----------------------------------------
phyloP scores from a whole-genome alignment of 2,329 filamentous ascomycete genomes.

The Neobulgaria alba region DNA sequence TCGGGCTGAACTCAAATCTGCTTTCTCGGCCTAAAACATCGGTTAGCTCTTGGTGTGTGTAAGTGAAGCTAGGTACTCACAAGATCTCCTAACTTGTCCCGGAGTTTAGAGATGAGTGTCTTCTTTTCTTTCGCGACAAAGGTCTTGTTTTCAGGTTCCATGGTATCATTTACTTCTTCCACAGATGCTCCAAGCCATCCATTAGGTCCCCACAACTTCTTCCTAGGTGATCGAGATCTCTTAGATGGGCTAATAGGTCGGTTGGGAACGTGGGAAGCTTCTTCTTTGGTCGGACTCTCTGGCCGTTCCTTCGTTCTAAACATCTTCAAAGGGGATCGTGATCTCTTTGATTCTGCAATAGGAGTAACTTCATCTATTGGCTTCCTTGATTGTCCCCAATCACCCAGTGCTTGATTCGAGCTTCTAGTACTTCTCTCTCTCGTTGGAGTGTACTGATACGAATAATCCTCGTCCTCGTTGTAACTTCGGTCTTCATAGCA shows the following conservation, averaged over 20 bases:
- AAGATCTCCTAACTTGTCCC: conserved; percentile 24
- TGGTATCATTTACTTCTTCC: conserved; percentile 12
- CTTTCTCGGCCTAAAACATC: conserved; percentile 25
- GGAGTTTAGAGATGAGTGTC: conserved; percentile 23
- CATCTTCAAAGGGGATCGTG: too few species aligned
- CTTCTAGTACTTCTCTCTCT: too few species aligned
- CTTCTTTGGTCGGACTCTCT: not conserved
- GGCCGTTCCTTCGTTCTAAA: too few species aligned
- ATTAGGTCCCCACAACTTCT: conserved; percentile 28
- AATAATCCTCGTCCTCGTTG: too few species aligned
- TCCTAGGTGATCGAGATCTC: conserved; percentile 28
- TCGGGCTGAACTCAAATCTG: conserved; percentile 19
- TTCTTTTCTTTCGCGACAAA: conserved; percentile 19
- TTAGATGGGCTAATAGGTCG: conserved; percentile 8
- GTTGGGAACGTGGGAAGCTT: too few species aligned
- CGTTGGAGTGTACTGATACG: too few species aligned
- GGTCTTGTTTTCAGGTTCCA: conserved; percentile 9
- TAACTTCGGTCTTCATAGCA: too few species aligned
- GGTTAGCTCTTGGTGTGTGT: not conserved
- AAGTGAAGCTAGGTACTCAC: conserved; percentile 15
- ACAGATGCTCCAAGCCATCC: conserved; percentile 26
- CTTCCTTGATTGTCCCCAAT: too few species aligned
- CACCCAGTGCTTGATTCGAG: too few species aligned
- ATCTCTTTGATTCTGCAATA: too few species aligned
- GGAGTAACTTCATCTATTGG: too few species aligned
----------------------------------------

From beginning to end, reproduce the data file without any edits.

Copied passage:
phyloP scores from a whole-genome alignment of 2,329 filamentous ascomycete genomes.

The Neobulgaria alba region DNA sequence TCGGGCTGAACTCAAATCTGCTTTCTCGGCCTAAAACATCGGTTAGCTCTTGGTGTGTGTAAGTGAAGCTAGGTACTCACAAGATCTCCTAACTTGTCCCGGAGTTTAGAGATGAGTGTCTTCTTTTCTTTCGCGACAAAGGTCTTGTTTTCAGGTTCCATGGTATCATTTACTTCTTCCACAGATGCTCCAAGCCATCCATTAGGTCCCCACAACTTCTTCCTAGGTGATCGAGATCTCTTAGATGGGCTAATAGGTCGGTTGGGAACGTGGGAAGCTTCTTCTTTGGTCGGACTCTCTGGCCGTTCCTTCGTTCTAAACATCTTCAAAGGGGATCGTGATCTCTTTGATTCTGCAATAGGAGTAACTTCATCTATTGGCTTCCTTGATTGTCCCCAATCACCCAGTGCTTGATTCGAGCTTCTAGTACTTCTCTCTCTCGTTGGAGTGTACTGATACGAATAATCCTCGTCCTCGTTGTAACTTCGGTCTTCATAGCA shows the following conservation, averaged over 20 bases:
- AAGATCTCCTAACTTGTCCC: conserved; percentile 24
- TGGTATCATTTACTTCTTCC: conserved; percentile 12
- CTTTCTCGGCCTAAAACATC: conserved; percentile 25
- GGAGTTTAGAGATGAGTGTC: conserved; percentile 23
- CATCTTCAAAGGGGATCGTG: too few species aligned
- CTTCTAGTACTTCTCTCTCT: too few species aligned
- CTTCTTTGGTCGGACTCTCT: not conserved
- GGCCGTTCCTTCGTTCTAAA: too few species aligned
- ATTAGGTCCCCACAACTTCT: conserved; percentile 28
- AATAATCCTCGTCCTCGTTG: too few species aligned
- TCCTAGGTGATCGAGATCTC: conserved; percentile 28
- TCGGGCTGAACTCAAATCTG: conserved; percentile 19
- TTCTTTTCTTTCGCGACAAA: conserved; percentile 19
- TTAGATGGGCTAATAGGTCG: conserved; percentile 8
- GTTGGGAACGTGGGAAGCTT: too few species aligned
- CGTTGGAGTGTACTGATACG: too few species aligned
- GGTCTTGTTTTCAGGTTCCA: conserved; percentile 9
- TAACTTCGGTCTTCATAGCA: too few species aligned
- GGTTAGCTCTTGGTGTGTGT: not conserved
- AAGTGAAGCTAGGTACTCAC: conserved; percentile 15
- ACAGATGCTCCAAGCCATCC: conserved; percentile 26
- CTTCCTTGATTGTCCCCAAT: too few species aligned
- CACCCAGTGCTTGATTCGAG: too few species aligned
- ATCTCTTTGATTCTGCAATA: too few species aligned
- GGAGTAACTTCATCTATTGG: too few species aligned